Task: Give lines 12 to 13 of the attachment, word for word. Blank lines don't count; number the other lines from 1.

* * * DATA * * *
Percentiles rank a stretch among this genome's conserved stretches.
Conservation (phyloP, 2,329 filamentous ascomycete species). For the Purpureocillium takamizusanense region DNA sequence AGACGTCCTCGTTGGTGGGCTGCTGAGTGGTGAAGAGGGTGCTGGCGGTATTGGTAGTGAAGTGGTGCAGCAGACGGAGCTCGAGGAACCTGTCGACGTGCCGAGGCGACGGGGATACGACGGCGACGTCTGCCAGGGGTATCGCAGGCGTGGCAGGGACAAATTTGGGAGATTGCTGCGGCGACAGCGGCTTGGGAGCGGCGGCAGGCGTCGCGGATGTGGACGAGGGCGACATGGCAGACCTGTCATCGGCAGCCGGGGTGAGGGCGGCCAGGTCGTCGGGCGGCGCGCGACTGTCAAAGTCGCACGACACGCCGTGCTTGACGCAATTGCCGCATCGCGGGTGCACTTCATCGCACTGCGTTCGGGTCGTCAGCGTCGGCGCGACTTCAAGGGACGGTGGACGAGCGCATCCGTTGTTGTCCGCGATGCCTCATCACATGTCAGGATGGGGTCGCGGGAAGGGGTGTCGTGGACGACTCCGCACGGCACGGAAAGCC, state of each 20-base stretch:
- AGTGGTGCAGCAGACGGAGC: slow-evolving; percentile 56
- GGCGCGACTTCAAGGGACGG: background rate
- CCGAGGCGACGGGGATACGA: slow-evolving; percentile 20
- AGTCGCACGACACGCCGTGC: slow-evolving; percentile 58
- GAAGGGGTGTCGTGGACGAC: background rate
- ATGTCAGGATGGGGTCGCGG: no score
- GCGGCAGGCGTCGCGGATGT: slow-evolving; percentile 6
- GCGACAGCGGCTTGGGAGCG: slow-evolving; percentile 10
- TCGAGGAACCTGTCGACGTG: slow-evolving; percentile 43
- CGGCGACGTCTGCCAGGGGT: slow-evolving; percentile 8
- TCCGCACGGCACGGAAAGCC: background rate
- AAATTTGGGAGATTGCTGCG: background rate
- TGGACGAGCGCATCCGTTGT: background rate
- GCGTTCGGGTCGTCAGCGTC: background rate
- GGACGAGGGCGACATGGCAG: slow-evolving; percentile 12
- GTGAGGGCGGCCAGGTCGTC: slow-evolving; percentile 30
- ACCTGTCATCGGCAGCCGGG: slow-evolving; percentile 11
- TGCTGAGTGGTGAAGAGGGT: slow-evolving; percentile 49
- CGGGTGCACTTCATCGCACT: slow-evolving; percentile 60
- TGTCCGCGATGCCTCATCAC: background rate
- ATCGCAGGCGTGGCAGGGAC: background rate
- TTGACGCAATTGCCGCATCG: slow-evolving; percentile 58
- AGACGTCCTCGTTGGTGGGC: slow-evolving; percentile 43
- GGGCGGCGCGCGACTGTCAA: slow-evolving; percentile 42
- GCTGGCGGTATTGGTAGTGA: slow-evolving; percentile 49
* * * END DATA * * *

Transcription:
- CGGCGACGTCTGCCAGGGGT: slow-evolving; percentile 8
- TCCGCACGGCACGGAAAGCC: background rate